London 2012: Olympic and Paralympic sponsors count benefits
- 9 October 2012
- From the section Business
The Paralympic Games closing ceremony may have brought down the curtain on a memorable summer of sport one month ago, but firms that backed it and the Olympic Games say they are feeling a positive afterglow.
Sponsors used the events to boost sales and PR opportunities as well as to reward loyal customers and incentivise their staff.
Indeed Procter & Gamble, worldwide manufacturer of products such as Head and Shoulders, Gillette, Bold, Duracell, Pringles, Wella and Max Factor, is still running television advertisements pegged to the achievements of Olympians which it chose to sponsor.
The firm was an addition to the International Olympic Committee (IOC) roster of international sponsors for London 2012.
"We were looking for a platform where we could use our scale," says Nathan Homer, P&G's UK and Ireland Olympic projects director.
"The Olympic Games is a fantastic global property, which reaches all 180 markets that we are in. It delivers PR and equity value."
But Mr Homer says that the weeks of competition were in fact "the cherry on the cake", after months of pre-Games preparation to get P&G products into stores well before the Olympic opening ceremony on 27 July.
"It [the Olympics] was a chance to connect our brands - but the challenge was to find a framework in which each brand and each different market could operate," says Mr Homer, speaking at a SportBusiness Group conference in London.
For the first task, the company's many diverse brands were brought together under the Olympic umbrella by using the image of a medallion, with Procter & Gamble written on it, on all of its different products.
As well as being an IOC partner, and supporting Team GB and Paralympics GB, the firm also backed 150 athletes around the world, with the biggest names being used in ad campaigns.
But cleverly, different athletes were used in markets which were local to them.
"The most important insight was that we could market locally by using athletes in 'your' country," says Mr Homer.
And those lessons learned are already being integrated into P&G's current marketing planning for the 2014 Winter Olympics in Sochi, Russia.
Whereas Procter & Gamble is a newcomer to Olympic sponsorship, soft drinks giant Coca-Cola has been involved with the event since the Amsterdam Games in 1928.
This year the firm backed both the Olympic Games - as a member of the IOC top partners programme, and also the Paralympic Games, which it has supported since 1992.
Mark Osikoya is head of Olympic Sponsorship Assets (London 2012) for the Atlanta-based firm.
"Our experiences were extremely positive, in this [UK] market, and for our global colleagues," he says, adding that colleagues from Brazil and Russia were in London during the summer to observe ahead of Sochi 2014 and Rio 2016.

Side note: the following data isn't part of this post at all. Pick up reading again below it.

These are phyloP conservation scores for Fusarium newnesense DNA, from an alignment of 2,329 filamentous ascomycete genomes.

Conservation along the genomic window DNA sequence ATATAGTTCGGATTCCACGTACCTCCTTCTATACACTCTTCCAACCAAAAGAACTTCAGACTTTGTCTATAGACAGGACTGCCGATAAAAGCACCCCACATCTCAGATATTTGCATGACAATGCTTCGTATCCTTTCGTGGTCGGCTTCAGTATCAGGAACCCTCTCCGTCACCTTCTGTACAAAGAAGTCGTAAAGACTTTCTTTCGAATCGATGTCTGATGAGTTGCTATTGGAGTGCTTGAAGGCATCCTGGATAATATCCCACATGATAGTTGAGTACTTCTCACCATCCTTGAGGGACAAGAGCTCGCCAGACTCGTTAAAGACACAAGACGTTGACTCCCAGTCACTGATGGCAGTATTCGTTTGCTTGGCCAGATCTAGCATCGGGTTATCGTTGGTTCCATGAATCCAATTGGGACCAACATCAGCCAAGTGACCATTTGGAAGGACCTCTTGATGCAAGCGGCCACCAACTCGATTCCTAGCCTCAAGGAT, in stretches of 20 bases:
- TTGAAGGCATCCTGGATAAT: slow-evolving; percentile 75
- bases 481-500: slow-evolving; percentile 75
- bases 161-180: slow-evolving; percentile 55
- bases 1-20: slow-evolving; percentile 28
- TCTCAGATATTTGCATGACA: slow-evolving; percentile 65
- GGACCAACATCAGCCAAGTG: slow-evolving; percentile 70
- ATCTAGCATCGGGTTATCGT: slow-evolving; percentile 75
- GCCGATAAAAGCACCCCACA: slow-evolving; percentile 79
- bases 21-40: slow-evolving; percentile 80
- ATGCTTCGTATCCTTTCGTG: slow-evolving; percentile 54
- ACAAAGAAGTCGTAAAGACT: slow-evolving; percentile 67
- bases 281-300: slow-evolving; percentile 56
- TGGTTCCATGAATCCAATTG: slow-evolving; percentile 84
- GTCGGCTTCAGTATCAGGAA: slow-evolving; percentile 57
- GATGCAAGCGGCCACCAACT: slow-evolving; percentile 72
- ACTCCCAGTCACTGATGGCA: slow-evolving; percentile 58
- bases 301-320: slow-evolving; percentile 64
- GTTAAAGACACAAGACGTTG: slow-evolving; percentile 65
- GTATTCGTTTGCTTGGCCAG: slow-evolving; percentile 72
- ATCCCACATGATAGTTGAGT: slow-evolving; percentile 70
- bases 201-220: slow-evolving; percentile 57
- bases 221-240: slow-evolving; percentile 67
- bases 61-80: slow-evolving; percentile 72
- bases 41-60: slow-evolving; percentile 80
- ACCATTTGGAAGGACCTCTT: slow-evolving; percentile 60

As well as seeing a huge sales boost, serving 17 million servings of its drinks during the summer across all different London Games' venues, it also ran campaigns - many connected to music - to encourage youngsters to take up more sport.
And another campaign, around its torch-relay sponsorship, was designed " to shine a light on the best of British youth".
"We were trying to highlight young people in communities across Great Britain," says Mr Osikoya. "People who were doing positive things in their communities, and making a positive difference."
In addition, a recycling campaign also saw Coke recycle 10.5 million plastic bottles used at the London 2012 Olympic and Paralympic Games, with most back on shelves within six weeks.
Meanwhile, Tony White - head of learning for distribution arm Coca-Cola Enterprises, told a Harvard Business seminar in London that the summer Games were a great stimulant in the use of social media within his firm, which was then used in bringing staff closer together and in encouraging performance.
Oil giant BP was another firm which backed both the Olympic Games and Paralympic Games.
"To be one of the companies fortunate enough to be at the heart of it was a real privilege," says Mike Sharrock, partnership director at BP.
"We came back from Beijing [in 2008] and said we were going to do this [sponsorship] across the Olympics and Paralympics."
The firm fuelled 5,000 official vehicles during the summer, and established schemes for sports fans to offset their carbon footprint from travelling to Olympic events and to support youngsters from disadvantaged communities.
In addition it backed a number of UK athletes taking part in the Olympics and Paralympics.
"As a London partner we were able to leverage things we were doing here.... in other countries," Mr Sharrock adds.
The firm negotiated partnerships with Olympic teams in nine other countries including the US, Angola, Trinidad, Azerbaijan, UEA and Egypt.
Mr Sharrock said that despite cynics claiming the US deal was signed to smooth relations there in the wake of the Deepwater Horizon rig disaster, the partnership had been signed before that spill off the coast of Louisiana.
And he says that rather than now suffering a London 2012 withdrawal, BP had "grown through the experience".
But Nikki Crumpton, executive planning director at McCann Worldwide, a London 2012 sponsor and marketing provider, acknowledges there has been a bit of hangover effect at her firm.
However she is proud of McCann's role in putting together the London 2012 volunteering programme and coining the phrase "Games Makers" for the army of purple-clad helpers.
Ms Crumpton says: "For any Olympic Games or Paralympic Games the volunteers are absolutely critical - we were trying to inspire a new generation of volunteers."